Phil Glaize: Common sense reform needed - The Packer

Phil Glaize: Common sense reform needed

09/27/2010 03:16:35 PM
Tom Karst

But the H-2A program comes with massive administrative challenges impacting nearly every grower who utilizes the program.  Growers using the H-2A program are required to aggressively recruit U.S. workers, and to file detailed recruitment reports. State workforce agencies routinely refer workers to H-2A employers during the first half of the employer’s H-2A contract. Many referred workers never show up for an interview. Of those that do, few actually report to work. And far fewer stay more than a week or two.

Employers who routinely perform pre-employment drug testing are being told they cannot drug test worker referrals. Users of the program are required to advertise for jobs not later than 75 days prior to the date of need; the practical effect of this is to advance the minimum start date of the H-2A process to more than 80 days. This is so far in advance that many growers have not yet made crop decisions for the year. For apple growers, it is very difficult to predict the number of workers needed as well as the start and stop dates accurately that far in advance. Weather conditions throughout the year play a major role in the size of the crop as well as the start and stop dates for pruning, pest management, harvest and other activities.

A few years ago a neighbor of mine here in Virginia who uses the program realized that due to weather conditions he would need his fall workers to stay several weeks longer than initially anticipated. He filed the necessary paperwork and asked for an extension. By the time he heard back it was nearly Easter the next year, the crop and the workers were long gone. He had to leave apples on the trees.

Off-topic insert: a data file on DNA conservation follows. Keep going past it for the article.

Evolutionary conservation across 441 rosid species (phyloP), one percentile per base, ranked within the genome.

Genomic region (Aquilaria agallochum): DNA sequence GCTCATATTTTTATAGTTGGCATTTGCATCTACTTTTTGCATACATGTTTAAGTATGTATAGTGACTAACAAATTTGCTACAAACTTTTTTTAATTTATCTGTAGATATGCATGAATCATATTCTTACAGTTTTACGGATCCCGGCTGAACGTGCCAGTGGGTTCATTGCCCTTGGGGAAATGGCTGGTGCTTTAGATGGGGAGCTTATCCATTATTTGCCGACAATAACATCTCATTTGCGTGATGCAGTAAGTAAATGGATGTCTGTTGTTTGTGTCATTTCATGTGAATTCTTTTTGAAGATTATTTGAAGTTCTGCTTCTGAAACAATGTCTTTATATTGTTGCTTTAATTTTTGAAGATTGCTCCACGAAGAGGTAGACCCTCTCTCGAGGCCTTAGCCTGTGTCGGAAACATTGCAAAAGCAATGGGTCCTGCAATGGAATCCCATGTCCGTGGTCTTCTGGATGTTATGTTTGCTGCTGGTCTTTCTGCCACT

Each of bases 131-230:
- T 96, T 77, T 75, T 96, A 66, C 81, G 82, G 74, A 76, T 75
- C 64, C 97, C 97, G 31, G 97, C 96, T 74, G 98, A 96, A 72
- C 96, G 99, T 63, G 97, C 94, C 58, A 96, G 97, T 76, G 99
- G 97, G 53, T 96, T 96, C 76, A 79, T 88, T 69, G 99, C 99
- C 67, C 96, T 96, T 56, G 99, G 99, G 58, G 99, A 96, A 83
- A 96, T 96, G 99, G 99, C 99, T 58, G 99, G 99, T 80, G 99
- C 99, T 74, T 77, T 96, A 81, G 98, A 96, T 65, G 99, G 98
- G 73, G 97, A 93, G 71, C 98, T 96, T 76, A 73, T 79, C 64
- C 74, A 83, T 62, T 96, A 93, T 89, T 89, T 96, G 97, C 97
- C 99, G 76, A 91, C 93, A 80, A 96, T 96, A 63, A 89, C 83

Just last month, apple growers in the Northeast had a near-disaster when the State Department made a last minute ruling putting the application of hundreds of Jamaican workers in jeopardy just days before the harvest was to begin. Members of Congress intervened and the workers arrived on time (or nearly on time) but just a few more days of inaction could have meant lossesestimated at $95 million for affected growers. Many of these problems pre-date the Obama Administration. During the Bush Administration, one long-time user had his application rejected because – when he could not fit the entire answer to a question on the form in the space provided he wrote "see attachment."

The H-2Aadministrators at the Department of Labor (DOL) told him that he should have fit as much of the answer as possible in the box and then said "see attachment." Another apple industry leader had questions about his applications and had a staff person from his operation spend literally an  entire day hitting the redial button on the telephone before she finally got an answer at the DOL office in Chicago.


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